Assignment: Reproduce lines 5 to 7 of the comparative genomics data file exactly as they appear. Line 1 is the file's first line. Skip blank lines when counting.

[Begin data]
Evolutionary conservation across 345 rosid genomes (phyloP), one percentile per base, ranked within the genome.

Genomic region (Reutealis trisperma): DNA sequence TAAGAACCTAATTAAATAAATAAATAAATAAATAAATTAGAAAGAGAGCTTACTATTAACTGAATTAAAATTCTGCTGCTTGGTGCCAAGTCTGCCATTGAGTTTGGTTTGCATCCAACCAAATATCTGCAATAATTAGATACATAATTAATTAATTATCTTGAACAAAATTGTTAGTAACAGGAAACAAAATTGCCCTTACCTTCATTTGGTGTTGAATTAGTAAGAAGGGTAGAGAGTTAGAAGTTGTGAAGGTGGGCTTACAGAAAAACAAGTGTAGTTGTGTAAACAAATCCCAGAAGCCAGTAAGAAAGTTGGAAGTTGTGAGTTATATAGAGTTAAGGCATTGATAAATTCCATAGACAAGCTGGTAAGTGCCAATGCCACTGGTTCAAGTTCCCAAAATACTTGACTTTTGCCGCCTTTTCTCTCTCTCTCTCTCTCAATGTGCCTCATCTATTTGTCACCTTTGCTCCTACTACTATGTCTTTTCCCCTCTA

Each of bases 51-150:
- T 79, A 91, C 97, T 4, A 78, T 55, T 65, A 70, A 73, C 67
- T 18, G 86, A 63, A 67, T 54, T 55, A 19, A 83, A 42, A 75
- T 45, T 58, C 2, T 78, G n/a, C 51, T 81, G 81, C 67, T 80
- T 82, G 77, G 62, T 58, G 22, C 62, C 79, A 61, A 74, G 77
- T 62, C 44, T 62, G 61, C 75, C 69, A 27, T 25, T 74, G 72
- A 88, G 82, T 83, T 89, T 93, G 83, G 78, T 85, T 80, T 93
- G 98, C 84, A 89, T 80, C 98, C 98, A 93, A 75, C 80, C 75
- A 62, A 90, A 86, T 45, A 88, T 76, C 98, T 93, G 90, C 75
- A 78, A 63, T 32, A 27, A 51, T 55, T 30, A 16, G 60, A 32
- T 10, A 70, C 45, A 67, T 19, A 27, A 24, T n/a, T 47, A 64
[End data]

- T 18, G 86, A 63, A 67, T 54, T 55, A 19, A 83, A 42, A 75
- T 45, T 58, C 2, T 78, G n/a, C 51, T 81, G 81, C 67, T 80
- T 82, G 77, G 62, T 58, G 22, C 62, C 79, A 61, A 74, G 77